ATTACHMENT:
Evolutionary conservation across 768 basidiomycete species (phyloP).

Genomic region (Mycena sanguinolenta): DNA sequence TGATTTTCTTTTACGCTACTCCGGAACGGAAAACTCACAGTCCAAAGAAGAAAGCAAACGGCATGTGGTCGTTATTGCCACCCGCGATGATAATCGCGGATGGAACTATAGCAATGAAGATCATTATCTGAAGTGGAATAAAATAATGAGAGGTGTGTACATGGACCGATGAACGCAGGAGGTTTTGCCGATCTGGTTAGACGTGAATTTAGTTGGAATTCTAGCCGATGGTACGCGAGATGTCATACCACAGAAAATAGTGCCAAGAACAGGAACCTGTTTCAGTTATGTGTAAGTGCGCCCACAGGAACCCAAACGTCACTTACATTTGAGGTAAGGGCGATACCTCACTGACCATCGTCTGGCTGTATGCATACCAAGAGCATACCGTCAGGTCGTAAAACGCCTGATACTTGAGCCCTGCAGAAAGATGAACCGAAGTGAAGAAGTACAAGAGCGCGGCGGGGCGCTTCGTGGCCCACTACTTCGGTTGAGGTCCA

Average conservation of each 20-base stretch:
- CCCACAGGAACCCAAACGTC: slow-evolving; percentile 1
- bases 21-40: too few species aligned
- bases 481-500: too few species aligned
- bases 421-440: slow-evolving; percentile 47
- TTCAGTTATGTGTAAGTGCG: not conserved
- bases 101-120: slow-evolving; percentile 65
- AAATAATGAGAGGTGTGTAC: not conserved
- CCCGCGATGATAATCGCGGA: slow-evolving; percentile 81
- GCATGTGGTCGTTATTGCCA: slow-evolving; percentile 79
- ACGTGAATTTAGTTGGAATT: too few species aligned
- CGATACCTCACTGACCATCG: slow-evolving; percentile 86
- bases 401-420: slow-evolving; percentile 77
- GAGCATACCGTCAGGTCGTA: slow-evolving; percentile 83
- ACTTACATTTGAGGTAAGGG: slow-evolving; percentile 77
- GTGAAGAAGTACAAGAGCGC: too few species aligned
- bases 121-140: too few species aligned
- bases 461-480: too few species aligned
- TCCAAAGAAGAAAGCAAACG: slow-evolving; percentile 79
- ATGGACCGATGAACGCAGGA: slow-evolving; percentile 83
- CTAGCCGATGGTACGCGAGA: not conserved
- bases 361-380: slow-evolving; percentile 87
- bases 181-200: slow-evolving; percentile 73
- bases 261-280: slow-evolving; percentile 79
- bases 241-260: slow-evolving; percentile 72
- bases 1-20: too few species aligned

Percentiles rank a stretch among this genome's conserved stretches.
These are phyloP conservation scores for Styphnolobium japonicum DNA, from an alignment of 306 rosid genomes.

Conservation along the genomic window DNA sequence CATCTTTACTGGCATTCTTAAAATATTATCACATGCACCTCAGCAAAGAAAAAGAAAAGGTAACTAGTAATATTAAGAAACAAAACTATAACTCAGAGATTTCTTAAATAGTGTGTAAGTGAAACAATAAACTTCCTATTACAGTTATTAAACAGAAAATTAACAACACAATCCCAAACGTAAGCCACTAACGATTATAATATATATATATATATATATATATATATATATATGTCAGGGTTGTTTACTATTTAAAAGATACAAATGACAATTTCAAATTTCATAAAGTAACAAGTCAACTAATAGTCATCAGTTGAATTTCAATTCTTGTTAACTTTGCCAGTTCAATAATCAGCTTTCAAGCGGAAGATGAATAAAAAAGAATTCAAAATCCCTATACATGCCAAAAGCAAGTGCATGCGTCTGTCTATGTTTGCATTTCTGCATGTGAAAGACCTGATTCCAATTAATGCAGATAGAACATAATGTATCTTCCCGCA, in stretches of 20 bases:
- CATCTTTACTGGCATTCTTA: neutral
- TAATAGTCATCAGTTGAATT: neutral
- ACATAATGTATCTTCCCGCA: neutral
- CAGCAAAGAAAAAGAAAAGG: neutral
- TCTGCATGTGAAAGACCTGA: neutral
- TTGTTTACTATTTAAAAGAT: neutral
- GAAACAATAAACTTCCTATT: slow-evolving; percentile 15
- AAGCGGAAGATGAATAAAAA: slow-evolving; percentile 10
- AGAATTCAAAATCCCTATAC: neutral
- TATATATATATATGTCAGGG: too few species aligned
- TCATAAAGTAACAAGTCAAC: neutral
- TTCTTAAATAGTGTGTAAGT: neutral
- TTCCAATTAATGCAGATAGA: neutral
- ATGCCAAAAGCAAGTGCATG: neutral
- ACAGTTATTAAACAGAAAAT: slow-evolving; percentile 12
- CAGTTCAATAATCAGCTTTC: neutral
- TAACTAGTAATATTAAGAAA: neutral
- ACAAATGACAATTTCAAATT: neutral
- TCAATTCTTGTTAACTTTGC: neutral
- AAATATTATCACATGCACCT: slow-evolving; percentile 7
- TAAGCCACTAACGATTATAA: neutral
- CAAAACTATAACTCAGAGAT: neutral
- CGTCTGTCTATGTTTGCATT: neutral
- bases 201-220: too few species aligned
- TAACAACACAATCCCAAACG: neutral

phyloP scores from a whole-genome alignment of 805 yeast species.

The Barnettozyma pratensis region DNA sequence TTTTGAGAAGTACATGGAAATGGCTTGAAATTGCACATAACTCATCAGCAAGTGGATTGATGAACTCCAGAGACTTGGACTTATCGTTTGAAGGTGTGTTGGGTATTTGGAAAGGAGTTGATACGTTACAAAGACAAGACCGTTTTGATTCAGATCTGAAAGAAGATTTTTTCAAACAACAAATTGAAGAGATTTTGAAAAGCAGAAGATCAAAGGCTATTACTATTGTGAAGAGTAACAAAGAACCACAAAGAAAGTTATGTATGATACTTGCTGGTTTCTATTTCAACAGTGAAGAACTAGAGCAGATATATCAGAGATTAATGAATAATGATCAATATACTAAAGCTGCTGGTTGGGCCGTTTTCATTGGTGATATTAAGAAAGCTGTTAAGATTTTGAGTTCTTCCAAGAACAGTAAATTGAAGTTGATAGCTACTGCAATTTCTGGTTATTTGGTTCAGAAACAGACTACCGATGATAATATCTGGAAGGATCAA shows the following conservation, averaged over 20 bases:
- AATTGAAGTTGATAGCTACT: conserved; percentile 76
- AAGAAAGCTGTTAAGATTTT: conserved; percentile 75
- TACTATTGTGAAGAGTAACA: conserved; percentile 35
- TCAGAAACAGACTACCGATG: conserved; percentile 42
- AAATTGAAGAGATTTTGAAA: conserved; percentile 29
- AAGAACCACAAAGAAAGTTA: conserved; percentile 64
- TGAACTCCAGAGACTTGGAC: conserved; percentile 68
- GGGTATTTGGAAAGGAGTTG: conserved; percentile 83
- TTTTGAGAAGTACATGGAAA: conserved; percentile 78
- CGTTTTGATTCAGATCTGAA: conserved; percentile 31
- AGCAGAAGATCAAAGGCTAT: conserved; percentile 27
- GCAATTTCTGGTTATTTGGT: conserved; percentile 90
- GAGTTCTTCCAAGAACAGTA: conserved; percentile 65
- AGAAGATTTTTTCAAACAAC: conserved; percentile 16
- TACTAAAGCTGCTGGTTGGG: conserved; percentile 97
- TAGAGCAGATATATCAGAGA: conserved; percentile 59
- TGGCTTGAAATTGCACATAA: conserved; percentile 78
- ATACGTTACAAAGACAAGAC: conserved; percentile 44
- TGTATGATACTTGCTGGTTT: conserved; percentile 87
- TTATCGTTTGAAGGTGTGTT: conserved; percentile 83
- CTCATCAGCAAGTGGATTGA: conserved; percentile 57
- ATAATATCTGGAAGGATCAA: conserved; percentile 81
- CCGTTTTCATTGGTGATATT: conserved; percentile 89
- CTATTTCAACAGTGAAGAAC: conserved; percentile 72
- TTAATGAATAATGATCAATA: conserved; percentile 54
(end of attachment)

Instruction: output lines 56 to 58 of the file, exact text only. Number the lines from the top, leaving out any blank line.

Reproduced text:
- TAACAACACAATCCCAAACG: neutral

phyloP scores from a whole-genome alignment of 805 yeast species.

The Barnettozyma pratensis region DNA sequence TTTTGAGAAGTACATGGAAATGGCTTGAAATTGCACATAACTCATCAGCAAGTGGATTGATGAACTCCAGAGACTTGGACTTATCGTTTGAAGGTGTGTTGGGTATTTGGAAAGGAGTTGATACGTTACAAAGACAAGACCGTTTTGATTCAGATCTGAAAGAAGATTTTTTCAAACAACAAATTGAAGAGATTTTGAAAAGCAGAAGATCAAAGGCTATTACTATTGTGAAGAGTAACAAAGAACCACAAAGAAAGTTATGTATGATACTTGCTGGTTTCTATTTCAACAGTGAAGAACTAGAGCAGATATATCAGAGATTAATGAATAATGATCAATATACTAAAGCTGCTGGTTGGGCCGTTTTCATTGGTGATATTAAGAAAGCTGTTAAGATTTTGAGTTCTTCCAAGAACAGTAAATTGAAGTTGATAGCTACTGCAATTTCTGGTTATTTGGTTCAGAAACAGACTACCGATGATAATATCTGGAAGGATCAA shows the following conservation, averaged over 20 bases: